The United States of America can dream only because of one of the most extensive acts of genocide in recorded human history. When Europeans landed in the region that was eventually to include the United States, there were people here. Population estimates vary, but a conservative estimate is 12 million north of the Rio Grande, perhaps 2 million in what is now Canada and the rest in what is now the continental United States. By the end of the so-called Indian Wars, the 1900 census recorded 237,000 indigenous people in the United States. That’s an extermination rate of 95 to 99 percent. That is to say, the European colonists and their heirs successfully eliminated almost the entire indigenous population -- or the “merciless Indian Savages” as they are labeled in the Declaration of Independence, one of the most famous articulations of the American Dream. Almost every Indian died in the course of the European invasion to create the United States so that we may dream our dreams. Millions of people died for the crime of being inconveniently located on land desired by Europeans who believed in their right to dominate.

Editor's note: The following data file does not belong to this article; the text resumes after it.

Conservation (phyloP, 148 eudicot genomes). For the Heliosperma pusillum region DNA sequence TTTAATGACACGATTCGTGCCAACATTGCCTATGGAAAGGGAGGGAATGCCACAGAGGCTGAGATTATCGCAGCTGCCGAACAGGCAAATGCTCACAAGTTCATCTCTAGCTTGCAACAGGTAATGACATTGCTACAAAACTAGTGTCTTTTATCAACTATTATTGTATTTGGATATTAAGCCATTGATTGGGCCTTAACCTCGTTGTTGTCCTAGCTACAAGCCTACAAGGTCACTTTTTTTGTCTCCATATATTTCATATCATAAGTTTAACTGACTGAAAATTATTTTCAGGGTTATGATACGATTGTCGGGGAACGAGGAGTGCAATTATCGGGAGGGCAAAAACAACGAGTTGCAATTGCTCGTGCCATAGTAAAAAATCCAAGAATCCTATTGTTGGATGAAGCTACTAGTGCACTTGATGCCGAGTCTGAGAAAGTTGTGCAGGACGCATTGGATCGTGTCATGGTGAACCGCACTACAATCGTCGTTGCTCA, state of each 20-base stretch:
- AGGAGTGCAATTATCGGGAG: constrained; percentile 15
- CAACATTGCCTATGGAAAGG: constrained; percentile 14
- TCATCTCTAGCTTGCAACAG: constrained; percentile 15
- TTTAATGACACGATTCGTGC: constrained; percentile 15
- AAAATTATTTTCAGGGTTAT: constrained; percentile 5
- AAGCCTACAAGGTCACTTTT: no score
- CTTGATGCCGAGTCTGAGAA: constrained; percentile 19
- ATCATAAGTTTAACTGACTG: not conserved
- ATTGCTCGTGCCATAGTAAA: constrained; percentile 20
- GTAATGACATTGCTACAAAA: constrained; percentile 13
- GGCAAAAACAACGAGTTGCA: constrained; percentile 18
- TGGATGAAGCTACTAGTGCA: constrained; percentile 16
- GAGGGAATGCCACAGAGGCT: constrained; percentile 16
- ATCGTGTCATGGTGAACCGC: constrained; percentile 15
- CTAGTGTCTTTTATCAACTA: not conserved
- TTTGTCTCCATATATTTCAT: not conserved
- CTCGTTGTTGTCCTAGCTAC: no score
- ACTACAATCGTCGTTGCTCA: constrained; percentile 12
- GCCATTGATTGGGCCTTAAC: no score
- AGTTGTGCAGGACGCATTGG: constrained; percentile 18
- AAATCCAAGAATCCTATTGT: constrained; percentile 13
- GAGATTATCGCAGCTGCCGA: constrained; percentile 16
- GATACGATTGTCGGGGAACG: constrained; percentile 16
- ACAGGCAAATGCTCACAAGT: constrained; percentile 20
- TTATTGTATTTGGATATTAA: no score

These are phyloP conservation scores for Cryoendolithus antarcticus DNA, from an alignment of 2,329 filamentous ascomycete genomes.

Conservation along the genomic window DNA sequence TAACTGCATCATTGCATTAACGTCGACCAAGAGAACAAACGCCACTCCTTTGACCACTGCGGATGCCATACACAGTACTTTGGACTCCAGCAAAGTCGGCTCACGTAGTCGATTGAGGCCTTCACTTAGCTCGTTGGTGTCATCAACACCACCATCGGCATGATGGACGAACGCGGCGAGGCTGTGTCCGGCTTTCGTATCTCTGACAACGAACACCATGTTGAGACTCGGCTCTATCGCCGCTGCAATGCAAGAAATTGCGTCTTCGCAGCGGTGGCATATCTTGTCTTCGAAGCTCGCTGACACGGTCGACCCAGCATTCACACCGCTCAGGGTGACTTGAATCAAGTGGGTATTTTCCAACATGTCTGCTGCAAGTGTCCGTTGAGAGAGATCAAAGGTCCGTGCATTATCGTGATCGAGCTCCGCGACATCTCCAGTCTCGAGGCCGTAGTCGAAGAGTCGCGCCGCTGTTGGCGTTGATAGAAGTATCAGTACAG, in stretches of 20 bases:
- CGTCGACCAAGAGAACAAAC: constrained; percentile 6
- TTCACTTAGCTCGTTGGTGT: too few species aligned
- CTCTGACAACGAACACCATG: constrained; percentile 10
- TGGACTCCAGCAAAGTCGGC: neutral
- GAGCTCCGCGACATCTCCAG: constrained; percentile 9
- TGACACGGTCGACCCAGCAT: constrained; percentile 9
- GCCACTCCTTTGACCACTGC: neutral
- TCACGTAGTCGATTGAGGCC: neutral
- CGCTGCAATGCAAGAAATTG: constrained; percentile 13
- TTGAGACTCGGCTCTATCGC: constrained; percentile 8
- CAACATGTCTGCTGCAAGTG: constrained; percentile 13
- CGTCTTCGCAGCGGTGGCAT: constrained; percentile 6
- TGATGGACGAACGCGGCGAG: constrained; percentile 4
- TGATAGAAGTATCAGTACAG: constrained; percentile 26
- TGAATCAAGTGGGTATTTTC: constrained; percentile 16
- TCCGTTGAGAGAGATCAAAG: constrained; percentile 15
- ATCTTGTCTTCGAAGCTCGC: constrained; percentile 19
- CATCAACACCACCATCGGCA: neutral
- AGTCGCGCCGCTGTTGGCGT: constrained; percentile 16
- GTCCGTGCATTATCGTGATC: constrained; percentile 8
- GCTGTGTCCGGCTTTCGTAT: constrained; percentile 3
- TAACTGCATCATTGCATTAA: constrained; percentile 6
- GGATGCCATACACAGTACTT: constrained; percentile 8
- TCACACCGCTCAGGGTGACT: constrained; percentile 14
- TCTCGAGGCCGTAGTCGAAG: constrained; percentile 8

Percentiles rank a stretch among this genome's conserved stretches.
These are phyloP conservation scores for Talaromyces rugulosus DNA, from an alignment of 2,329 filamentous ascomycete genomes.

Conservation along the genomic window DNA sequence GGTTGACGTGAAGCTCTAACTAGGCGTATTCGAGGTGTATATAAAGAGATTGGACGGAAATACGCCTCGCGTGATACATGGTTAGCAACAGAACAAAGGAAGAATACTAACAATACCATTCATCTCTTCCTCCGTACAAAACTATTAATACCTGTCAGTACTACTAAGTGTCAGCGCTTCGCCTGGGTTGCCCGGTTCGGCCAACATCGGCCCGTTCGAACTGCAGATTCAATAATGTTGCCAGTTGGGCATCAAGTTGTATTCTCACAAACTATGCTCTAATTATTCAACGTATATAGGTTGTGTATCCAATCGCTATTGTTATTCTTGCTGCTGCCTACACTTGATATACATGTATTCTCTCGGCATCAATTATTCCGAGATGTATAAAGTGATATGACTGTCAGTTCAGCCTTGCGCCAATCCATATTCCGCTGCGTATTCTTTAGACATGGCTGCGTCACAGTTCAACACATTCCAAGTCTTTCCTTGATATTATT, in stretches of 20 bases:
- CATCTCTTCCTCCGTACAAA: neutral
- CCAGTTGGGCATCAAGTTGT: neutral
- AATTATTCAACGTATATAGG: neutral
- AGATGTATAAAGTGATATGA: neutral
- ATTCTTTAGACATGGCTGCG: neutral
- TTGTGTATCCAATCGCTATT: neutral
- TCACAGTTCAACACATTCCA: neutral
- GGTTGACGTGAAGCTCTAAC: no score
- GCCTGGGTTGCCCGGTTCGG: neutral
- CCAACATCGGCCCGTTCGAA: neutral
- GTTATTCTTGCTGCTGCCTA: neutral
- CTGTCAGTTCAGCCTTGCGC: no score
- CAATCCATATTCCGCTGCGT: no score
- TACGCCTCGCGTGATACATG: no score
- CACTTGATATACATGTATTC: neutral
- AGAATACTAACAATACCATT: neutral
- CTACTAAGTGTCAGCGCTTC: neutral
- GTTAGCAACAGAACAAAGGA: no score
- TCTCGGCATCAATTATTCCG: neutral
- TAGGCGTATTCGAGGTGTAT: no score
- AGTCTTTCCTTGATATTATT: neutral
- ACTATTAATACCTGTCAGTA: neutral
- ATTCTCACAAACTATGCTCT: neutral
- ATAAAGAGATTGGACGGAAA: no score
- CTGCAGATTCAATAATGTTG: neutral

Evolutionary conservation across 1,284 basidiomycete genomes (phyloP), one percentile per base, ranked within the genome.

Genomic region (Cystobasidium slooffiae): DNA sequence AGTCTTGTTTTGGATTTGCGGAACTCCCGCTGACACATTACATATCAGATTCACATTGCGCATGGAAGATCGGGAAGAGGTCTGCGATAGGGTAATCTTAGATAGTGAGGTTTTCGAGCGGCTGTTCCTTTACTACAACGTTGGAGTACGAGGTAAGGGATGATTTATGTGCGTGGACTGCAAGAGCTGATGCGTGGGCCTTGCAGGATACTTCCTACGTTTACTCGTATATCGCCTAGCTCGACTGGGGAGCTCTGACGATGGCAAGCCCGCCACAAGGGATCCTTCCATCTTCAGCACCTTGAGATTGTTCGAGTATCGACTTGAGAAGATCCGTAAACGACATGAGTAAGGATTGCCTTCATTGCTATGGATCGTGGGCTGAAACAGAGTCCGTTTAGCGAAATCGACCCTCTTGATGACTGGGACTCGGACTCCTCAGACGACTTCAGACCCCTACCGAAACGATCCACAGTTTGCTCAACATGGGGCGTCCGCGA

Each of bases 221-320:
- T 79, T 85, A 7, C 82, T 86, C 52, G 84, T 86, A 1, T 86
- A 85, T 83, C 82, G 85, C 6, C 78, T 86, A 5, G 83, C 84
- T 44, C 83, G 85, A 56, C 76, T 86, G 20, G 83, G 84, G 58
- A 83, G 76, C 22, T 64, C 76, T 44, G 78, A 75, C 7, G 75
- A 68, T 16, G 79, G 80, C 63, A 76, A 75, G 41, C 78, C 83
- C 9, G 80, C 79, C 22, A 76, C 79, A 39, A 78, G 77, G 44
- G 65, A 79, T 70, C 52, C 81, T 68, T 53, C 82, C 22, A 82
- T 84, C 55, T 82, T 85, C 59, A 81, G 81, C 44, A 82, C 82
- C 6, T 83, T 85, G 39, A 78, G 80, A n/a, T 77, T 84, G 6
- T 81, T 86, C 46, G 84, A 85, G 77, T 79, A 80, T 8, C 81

I have concluded that the American Dream is inconsistent with social justice and ecological sustainability. So, I’m against the American Dream. I don’t want to rescue, redefine, or renew the American Dream. I want us all to recognize the need to transcend the domination/subordination dynamic at the heart of the American Dream. If we could manage that, the dream would fade -- as dreams do -- when we awake and come into consciousness.
From The Anguish in the American Dream by Robert Jensen